It wasn't until the 1990s that other officials got serious about light pollution.

The Milky Way became visible from downtown Tucson, Ariz., population 500,000, after city officials replaced 22,000 street lights with hooded light fixtures, said IDA director Dave Crawford. Forcing lights to shine down can recoup up to 50 percent of the illumination lost shining up, so the bulb's wattage can be cut in half to save electricity. The energy savings in Tucson covered the cost of installation in three years.

"What does it cost us to stop this problem? Nothing, we save money," said retired Air Force Lt. Col. Bob Gent, an IDA member and president of the Astronomical League, the world's largest association of amateur astronomers.

But cutting light pollution isn't always an easy sell. When it comes to safety, a lot of people think that brighter is better, Gent said.

Dark sky supporters say it is a myth that more light means less crime. In fact, over-lighting merely alleviates fear of crime, they say, possibly creating a false sense of security because glaring lights create deep shadows where criminals can lurk.

"It's counter intuitive, but people are finally catching on that focusing softer lights on the ground is better than blasting high-intensity lights in all directions, which can actually create a glare condition that can prevent police or security guards from seeing into dark corners," said Massachusetts Rep. Jim Marzilli (D), who introduced dark sky legislation in his state this month.

Glare from unshielded lights also contributes to traffic accidents, the American Automobile Association reports. The culprits often are overly bright retail signs and high-wattage floodlights along highways.

"People don't understand that type of lighting actually impedes vision and interferes with your ability to drive at night," said Gail Clyma, a light pollution activist in New York City who lobbied for dark sky legislation that passed the state legislature in 2001 but was vetoed by Gov. George Pataki (R).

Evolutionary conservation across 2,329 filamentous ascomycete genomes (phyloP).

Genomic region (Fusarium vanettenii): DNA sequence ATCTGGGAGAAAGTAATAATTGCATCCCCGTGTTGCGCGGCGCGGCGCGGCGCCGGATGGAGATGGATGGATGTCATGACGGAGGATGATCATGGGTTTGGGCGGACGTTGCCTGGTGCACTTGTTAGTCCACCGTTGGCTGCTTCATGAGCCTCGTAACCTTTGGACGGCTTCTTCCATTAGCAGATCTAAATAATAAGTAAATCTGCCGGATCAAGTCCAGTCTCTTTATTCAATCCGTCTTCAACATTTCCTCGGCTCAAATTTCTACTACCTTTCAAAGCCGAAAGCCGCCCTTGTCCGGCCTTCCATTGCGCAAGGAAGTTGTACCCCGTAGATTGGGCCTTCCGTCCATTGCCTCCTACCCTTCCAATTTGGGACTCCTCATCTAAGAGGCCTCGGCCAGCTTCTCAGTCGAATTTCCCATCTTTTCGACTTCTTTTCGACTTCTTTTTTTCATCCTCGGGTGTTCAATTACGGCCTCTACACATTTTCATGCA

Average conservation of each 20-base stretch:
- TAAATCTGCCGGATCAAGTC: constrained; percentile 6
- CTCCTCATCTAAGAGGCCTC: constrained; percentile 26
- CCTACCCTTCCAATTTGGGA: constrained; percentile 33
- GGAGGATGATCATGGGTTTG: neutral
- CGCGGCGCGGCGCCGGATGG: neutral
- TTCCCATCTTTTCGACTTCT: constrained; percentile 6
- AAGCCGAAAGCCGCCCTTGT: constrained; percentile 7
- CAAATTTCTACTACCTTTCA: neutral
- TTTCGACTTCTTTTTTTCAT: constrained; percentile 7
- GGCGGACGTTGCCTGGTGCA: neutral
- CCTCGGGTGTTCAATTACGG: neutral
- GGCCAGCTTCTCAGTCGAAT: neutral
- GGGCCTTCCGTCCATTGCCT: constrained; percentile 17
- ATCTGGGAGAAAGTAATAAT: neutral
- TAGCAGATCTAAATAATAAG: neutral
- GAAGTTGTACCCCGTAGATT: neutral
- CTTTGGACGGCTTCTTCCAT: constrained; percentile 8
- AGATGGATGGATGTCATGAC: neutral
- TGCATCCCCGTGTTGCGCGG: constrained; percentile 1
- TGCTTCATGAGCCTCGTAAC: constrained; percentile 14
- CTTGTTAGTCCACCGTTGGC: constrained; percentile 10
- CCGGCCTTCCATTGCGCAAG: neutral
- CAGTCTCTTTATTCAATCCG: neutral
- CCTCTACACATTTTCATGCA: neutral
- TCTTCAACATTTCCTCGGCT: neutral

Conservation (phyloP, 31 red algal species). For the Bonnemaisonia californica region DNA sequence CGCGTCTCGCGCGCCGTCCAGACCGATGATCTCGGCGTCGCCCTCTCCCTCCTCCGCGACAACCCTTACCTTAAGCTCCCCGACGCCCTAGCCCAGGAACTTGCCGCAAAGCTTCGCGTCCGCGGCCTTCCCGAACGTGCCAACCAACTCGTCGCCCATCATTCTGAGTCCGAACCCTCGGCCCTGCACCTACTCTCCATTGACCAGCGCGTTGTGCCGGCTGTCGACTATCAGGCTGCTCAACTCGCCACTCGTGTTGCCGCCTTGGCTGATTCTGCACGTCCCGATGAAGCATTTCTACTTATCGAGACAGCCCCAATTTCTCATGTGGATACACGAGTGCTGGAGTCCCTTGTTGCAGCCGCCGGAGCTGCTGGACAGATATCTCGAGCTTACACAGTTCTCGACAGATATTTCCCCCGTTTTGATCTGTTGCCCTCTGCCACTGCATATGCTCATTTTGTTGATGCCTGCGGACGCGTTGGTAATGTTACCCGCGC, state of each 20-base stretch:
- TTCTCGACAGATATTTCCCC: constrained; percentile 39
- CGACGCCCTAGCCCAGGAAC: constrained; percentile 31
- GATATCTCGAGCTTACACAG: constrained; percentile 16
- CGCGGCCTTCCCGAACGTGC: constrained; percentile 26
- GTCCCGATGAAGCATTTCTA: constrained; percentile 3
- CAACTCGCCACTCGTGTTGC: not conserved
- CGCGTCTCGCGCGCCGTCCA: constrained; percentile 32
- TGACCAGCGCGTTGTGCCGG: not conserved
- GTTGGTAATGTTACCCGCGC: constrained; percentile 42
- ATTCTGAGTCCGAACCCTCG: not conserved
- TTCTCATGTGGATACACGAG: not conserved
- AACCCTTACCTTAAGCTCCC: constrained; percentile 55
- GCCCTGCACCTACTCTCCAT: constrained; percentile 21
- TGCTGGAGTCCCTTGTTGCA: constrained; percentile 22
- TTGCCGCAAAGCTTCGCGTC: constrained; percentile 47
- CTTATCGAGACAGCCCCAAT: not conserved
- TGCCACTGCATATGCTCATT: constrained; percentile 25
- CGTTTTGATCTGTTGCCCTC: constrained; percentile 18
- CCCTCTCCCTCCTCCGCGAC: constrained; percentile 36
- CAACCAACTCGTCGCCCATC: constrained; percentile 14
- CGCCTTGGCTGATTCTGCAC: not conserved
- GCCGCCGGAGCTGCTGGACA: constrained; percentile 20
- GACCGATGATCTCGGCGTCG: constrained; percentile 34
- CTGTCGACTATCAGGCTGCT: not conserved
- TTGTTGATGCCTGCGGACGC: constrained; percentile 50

The proposed law, which was reintroduced by Assemblyman Grannis this month, was opposed by the New York Department of Transportation and the energy industry. They objected to a provision that would allow people to sue over "light trespass" the unwanted light that crosses property lines, such as a neighbor's security floodlight or a neon gas station marquee.

"In a security sensitive environment, you really have to be careful that critical things are lit up to ensure safety and security," said Stephen Hanse, New York Energy Association vice president of regulatory and environmental affairs.

Light pollution also has an environmental impact on plants and wildlife, especially migratory birds and sea turtles, biologists say. The U.S. Environmental Protection Agency has no congressional mandate to monitor light pollution, but the agency has supported efforts in Florida to reduce beach light pollution to protect endangered sea turtles, which nest in the sand.

"It's just a matter of time before there are enough states that have adopted regulations like this that, at the national level, they'll realize they have to adopt this so all states have some uniformity," said Smith of the IDA, who helped devise dark sky legislation introduced in his home state of Connecticut this week.